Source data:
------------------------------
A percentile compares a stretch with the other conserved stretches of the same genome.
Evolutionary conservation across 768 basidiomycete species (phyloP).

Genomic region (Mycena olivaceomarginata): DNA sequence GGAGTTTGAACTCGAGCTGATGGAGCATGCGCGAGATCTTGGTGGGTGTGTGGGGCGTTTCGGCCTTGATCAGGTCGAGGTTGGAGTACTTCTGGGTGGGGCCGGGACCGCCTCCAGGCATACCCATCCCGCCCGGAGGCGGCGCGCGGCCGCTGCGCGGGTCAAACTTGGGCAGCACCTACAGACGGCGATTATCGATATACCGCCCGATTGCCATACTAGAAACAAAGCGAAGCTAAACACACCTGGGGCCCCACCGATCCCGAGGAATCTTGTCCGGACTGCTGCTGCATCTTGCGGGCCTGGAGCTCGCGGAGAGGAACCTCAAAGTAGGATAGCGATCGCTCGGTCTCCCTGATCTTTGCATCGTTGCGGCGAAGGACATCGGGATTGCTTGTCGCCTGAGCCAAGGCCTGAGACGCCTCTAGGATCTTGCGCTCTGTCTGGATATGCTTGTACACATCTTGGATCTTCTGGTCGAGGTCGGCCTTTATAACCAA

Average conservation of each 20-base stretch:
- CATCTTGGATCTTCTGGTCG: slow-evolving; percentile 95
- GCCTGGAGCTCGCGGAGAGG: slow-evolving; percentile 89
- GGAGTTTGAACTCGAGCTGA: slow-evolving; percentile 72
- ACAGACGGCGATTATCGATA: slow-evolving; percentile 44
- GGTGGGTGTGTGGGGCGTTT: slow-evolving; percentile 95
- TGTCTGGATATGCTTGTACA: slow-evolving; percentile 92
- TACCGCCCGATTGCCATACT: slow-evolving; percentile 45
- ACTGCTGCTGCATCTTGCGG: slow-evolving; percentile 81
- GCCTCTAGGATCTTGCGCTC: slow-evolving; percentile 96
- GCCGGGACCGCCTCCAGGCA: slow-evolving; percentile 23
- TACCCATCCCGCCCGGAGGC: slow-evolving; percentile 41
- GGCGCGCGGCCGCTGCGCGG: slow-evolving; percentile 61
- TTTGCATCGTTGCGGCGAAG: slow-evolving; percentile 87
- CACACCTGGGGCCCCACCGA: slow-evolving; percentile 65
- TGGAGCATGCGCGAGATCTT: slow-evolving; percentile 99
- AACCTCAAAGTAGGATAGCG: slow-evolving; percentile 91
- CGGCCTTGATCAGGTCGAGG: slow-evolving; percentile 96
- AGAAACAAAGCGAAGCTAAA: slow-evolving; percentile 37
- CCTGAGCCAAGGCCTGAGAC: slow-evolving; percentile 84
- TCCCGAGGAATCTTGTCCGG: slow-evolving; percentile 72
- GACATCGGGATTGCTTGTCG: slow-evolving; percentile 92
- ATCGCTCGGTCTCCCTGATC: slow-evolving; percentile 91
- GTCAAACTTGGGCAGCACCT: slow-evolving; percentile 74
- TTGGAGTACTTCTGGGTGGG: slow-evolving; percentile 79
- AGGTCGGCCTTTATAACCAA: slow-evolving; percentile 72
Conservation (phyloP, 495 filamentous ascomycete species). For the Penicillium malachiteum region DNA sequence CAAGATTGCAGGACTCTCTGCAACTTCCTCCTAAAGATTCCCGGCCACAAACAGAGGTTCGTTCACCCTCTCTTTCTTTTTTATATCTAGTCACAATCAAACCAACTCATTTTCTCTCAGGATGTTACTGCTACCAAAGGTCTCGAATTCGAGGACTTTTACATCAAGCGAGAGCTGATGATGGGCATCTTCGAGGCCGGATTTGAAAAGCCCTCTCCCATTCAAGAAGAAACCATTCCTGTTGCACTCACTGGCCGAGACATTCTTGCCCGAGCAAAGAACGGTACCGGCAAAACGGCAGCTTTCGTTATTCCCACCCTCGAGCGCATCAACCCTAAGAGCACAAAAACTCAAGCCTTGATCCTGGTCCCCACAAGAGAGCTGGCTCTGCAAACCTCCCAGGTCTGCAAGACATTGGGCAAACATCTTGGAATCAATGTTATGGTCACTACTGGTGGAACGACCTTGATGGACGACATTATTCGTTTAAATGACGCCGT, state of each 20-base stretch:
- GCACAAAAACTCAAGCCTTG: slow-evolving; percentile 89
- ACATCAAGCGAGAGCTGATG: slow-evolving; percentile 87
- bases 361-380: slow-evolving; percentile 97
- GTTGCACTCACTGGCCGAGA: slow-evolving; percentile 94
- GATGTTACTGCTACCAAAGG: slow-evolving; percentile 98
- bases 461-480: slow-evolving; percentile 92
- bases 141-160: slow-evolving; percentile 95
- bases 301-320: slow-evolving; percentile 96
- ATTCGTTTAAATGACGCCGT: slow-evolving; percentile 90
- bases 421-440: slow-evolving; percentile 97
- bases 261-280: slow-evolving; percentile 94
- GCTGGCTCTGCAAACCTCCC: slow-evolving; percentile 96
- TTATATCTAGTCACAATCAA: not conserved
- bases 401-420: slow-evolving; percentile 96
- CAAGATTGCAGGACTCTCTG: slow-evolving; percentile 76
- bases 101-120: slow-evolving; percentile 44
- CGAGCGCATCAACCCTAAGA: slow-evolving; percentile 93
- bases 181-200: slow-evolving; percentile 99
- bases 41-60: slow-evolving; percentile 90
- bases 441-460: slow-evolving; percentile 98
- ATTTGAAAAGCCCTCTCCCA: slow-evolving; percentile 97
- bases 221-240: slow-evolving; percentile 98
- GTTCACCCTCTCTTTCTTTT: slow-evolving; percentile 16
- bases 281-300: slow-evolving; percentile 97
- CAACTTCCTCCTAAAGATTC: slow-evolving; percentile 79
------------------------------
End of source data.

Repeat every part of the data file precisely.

A percentile compares a stretch with the other conserved stretches of the same genome.
Evolutionary conservation across 768 basidiomycete species (phyloP).

Genomic region (Mycena olivaceomarginata): DNA sequence GGAGTTTGAACTCGAGCTGATGGAGCATGCGCGAGATCTTGGTGGGTGTGTGGGGCGTTTCGGCCTTGATCAGGTCGAGGTTGGAGTACTTCTGGGTGGGGCCGGGACCGCCTCCAGGCATACCCATCCCGCCCGGAGGCGGCGCGCGGCCGCTGCGCGGGTCAAACTTGGGCAGCACCTACAGACGGCGATTATCGATATACCGCCCGATTGCCATACTAGAAACAAAGCGAAGCTAAACACACCTGGGGCCCCACCGATCCCGAGGAATCTTGTCCGGACTGCTGCTGCATCTTGCGGGCCTGGAGCTCGCGGAGAGGAACCTCAAAGTAGGATAGCGATCGCTCGGTCTCCCTGATCTTTGCATCGTTGCGGCGAAGGACATCGGGATTGCTTGTCGCCTGAGCCAAGGCCTGAGACGCCTCTAGGATCTTGCGCTCTGTCTGGATATGCTTGTACACATCTTGGATCTTCTGGTCGAGGTCGGCCTTTATAACCAA

Average conservation of each 20-base stretch:
- CATCTTGGATCTTCTGGTCG: slow-evolving; percentile 95
- GCCTGGAGCTCGCGGAGAGG: slow-evolving; percentile 89
- GGAGTTTGAACTCGAGCTGA: slow-evolving; percentile 72
- ACAGACGGCGATTATCGATA: slow-evolving; percentile 44
- GGTGGGTGTGTGGGGCGTTT: slow-evolving; percentile 95
- TGTCTGGATATGCTTGTACA: slow-evolving; percentile 92
- TACCGCCCGATTGCCATACT: slow-evolving; percentile 45
- ACTGCTGCTGCATCTTGCGG: slow-evolving; percentile 81
- GCCTCTAGGATCTTGCGCTC: slow-evolving; percentile 96
- GCCGGGACCGCCTCCAGGCA: slow-evolving; percentile 23
- TACCCATCCCGCCCGGAGGC: slow-evolving; percentile 41
- GGCGCGCGGCCGCTGCGCGG: slow-evolving; percentile 61
- TTTGCATCGTTGCGGCGAAG: slow-evolving; percentile 87
- CACACCTGGGGCCCCACCGA: slow-evolving; percentile 65
- TGGAGCATGCGCGAGATCTT: slow-evolving; percentile 99
- AACCTCAAAGTAGGATAGCG: slow-evolving; percentile 91
- CGGCCTTGATCAGGTCGAGG: slow-evolving; percentile 96
- AGAAACAAAGCGAAGCTAAA: slow-evolving; percentile 37
- CCTGAGCCAAGGCCTGAGAC: slow-evolving; percentile 84
- TCCCGAGGAATCTTGTCCGG: slow-evolving; percentile 72
- GACATCGGGATTGCTTGTCG: slow-evolving; percentile 92
- ATCGCTCGGTCTCCCTGATC: slow-evolving; percentile 91
- GTCAAACTTGGGCAGCACCT: slow-evolving; percentile 74
- TTGGAGTACTTCTGGGTGGG: slow-evolving; percentile 79
- AGGTCGGCCTTTATAACCAA: slow-evolving; percentile 72
Conservation (phyloP, 495 filamentous ascomycete species). For the Penicillium malachiteum region DNA sequence CAAGATTGCAGGACTCTCTGCAACTTCCTCCTAAAGATTCCCGGCCACAAACAGAGGTTCGTTCACCCTCTCTTTCTTTTTTATATCTAGTCACAATCAAACCAACTCATTTTCTCTCAGGATGTTACTGCTACCAAAGGTCTCGAATTCGAGGACTTTTACATCAAGCGAGAGCTGATGATGGGCATCTTCGAGGCCGGATTTGAAAAGCCCTCTCCCATTCAAGAAGAAACCATTCCTGTTGCACTCACTGGCCGAGACATTCTTGCCCGAGCAAAGAACGGTACCGGCAAAACGGCAGCTTTCGTTATTCCCACCCTCGAGCGCATCAACCCTAAGAGCACAAAAACTCAAGCCTTGATCCTGGTCCCCACAAGAGAGCTGGCTCTGCAAACCTCCCAGGTCTGCAAGACATTGGGCAAACATCTTGGAATCAATGTTATGGTCACTACTGGTGGAACGACCTTGATGGACGACATTATTCGTTTAAATGACGCCGT, state of each 20-base stretch:
- GCACAAAAACTCAAGCCTTG: slow-evolving; percentile 89
- ACATCAAGCGAGAGCTGATG: slow-evolving; percentile 87
- bases 361-380: slow-evolving; percentile 97
- GTTGCACTCACTGGCCGAGA: slow-evolving; percentile 94
- GATGTTACTGCTACCAAAGG: slow-evolving; percentile 98
- bases 461-480: slow-evolving; percentile 92
- bases 141-160: slow-evolving; percentile 95
- bases 301-320: slow-evolving; percentile 96
- ATTCGTTTAAATGACGCCGT: slow-evolving; percentile 90
- bases 421-440: slow-evolving; percentile 97
- bases 261-280: slow-evolving; percentile 94
- GCTGGCTCTGCAAACCTCCC: slow-evolving; percentile 96
- TTATATCTAGTCACAATCAA: not conserved
- bases 401-420: slow-evolving; percentile 96
- CAAGATTGCAGGACTCTCTG: slow-evolving; percentile 76
- bases 101-120: slow-evolving; percentile 44
- CGAGCGCATCAACCCTAAGA: slow-evolving; percentile 93
- bases 181-200: slow-evolving; percentile 99
- bases 41-60: slow-evolving; percentile 90
- bases 441-460: slow-evolving; percentile 98
- ATTTGAAAAGCCCTCTCCCA: slow-evolving; percentile 97
- bases 221-240: slow-evolving; percentile 98
- GTTCACCCTCTCTTTCTTTT: slow-evolving; percentile 16
- bases 281-300: slow-evolving; percentile 97
- CAACTTCCTCCTAAAGATTC: slow-evolving; percentile 79